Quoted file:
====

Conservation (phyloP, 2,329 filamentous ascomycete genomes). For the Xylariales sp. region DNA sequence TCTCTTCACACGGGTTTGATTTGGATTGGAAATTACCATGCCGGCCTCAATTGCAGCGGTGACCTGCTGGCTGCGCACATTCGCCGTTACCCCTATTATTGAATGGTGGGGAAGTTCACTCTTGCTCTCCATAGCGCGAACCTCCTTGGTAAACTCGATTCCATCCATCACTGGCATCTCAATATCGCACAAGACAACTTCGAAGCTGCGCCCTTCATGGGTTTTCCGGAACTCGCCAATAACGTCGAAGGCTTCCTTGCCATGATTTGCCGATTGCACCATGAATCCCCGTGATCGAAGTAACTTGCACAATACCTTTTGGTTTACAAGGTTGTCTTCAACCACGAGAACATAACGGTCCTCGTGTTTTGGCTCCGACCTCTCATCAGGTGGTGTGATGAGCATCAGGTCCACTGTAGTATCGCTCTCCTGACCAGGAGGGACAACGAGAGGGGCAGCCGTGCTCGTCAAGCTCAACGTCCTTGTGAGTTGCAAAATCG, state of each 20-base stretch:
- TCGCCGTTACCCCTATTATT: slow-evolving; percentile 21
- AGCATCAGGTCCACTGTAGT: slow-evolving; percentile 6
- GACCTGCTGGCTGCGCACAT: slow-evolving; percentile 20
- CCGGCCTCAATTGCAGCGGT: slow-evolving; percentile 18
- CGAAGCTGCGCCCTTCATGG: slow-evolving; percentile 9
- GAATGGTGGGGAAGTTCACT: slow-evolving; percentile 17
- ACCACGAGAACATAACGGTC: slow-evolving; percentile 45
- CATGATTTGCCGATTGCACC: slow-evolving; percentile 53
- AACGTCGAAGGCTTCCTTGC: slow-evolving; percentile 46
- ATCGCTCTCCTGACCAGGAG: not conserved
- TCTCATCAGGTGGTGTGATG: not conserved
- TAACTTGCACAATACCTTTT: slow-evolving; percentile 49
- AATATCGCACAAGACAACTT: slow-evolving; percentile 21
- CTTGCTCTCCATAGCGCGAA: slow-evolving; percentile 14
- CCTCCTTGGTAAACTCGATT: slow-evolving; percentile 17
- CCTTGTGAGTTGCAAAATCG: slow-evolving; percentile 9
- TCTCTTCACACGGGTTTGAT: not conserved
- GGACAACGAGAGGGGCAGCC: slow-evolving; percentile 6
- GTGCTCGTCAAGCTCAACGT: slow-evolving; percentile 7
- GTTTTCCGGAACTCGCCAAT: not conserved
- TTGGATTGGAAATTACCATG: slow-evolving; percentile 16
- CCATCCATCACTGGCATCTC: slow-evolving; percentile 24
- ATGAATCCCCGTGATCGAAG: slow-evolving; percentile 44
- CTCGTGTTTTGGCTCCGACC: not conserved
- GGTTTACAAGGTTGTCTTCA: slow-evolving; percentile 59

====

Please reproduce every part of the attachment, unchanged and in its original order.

Conservation (phyloP, 2,329 filamentous ascomycete genomes). For the Xylariales sp. region DNA sequence TCTCTTCACACGGGTTTGATTTGGATTGGAAATTACCATGCCGGCCTCAATTGCAGCGGTGACCTGCTGGCTGCGCACATTCGCCGTTACCCCTATTATTGAATGGTGGGGAAGTTCACTCTTGCTCTCCATAGCGCGAACCTCCTTGGTAAACTCGATTCCATCCATCACTGGCATCTCAATATCGCACAAGACAACTTCGAAGCTGCGCCCTTCATGGGTTTTCCGGAACTCGCCAATAACGTCGAAGGCTTCCTTGCCATGATTTGCCGATTGCACCATGAATCCCCGTGATCGAAGTAACTTGCACAATACCTTTTGGTTTACAAGGTTGTCTTCAACCACGAGAACATAACGGTCCTCGTGTTTTGGCTCCGACCTCTCATCAGGTGGTGTGATGAGCATCAGGTCCACTGTAGTATCGCTCTCCTGACCAGGAGGGACAACGAGAGGGGCAGCCGTGCTCGTCAAGCTCAACGTCCTTGTGAGTTGCAAAATCG, state of each 20-base stretch:
- TCGCCGTTACCCCTATTATT: slow-evolving; percentile 21
- AGCATCAGGTCCACTGTAGT: slow-evolving; percentile 6
- GACCTGCTGGCTGCGCACAT: slow-evolving; percentile 20
- CCGGCCTCAATTGCAGCGGT: slow-evolving; percentile 18
- CGAAGCTGCGCCCTTCATGG: slow-evolving; percentile 9
- GAATGGTGGGGAAGTTCACT: slow-evolving; percentile 17
- ACCACGAGAACATAACGGTC: slow-evolving; percentile 45
- CATGATTTGCCGATTGCACC: slow-evolving; percentile 53
- AACGTCGAAGGCTTCCTTGC: slow-evolving; percentile 46
- ATCGCTCTCCTGACCAGGAG: not conserved
- TCTCATCAGGTGGTGTGATG: not conserved
- TAACTTGCACAATACCTTTT: slow-evolving; percentile 49
- AATATCGCACAAGACAACTT: slow-evolving; percentile 21
- CTTGCTCTCCATAGCGCGAA: slow-evolving; percentile 14
- CCTCCTTGGTAAACTCGATT: slow-evolving; percentile 17
- CCTTGTGAGTTGCAAAATCG: slow-evolving; percentile 9
- TCTCTTCACACGGGTTTGAT: not conserved
- GGACAACGAGAGGGGCAGCC: slow-evolving; percentile 6
- GTGCTCGTCAAGCTCAACGT: slow-evolving; percentile 7
- GTTTTCCGGAACTCGCCAAT: not conserved
- TTGGATTGGAAATTACCATG: slow-evolving; percentile 16
- CCATCCATCACTGGCATCTC: slow-evolving; percentile 24
- ATGAATCCCCGTGATCGAAG: slow-evolving; percentile 44
- CTCGTGTTTTGGCTCCGACC: not conserved
- GGTTTACAAGGTTGTCTTCA: slow-evolving; percentile 59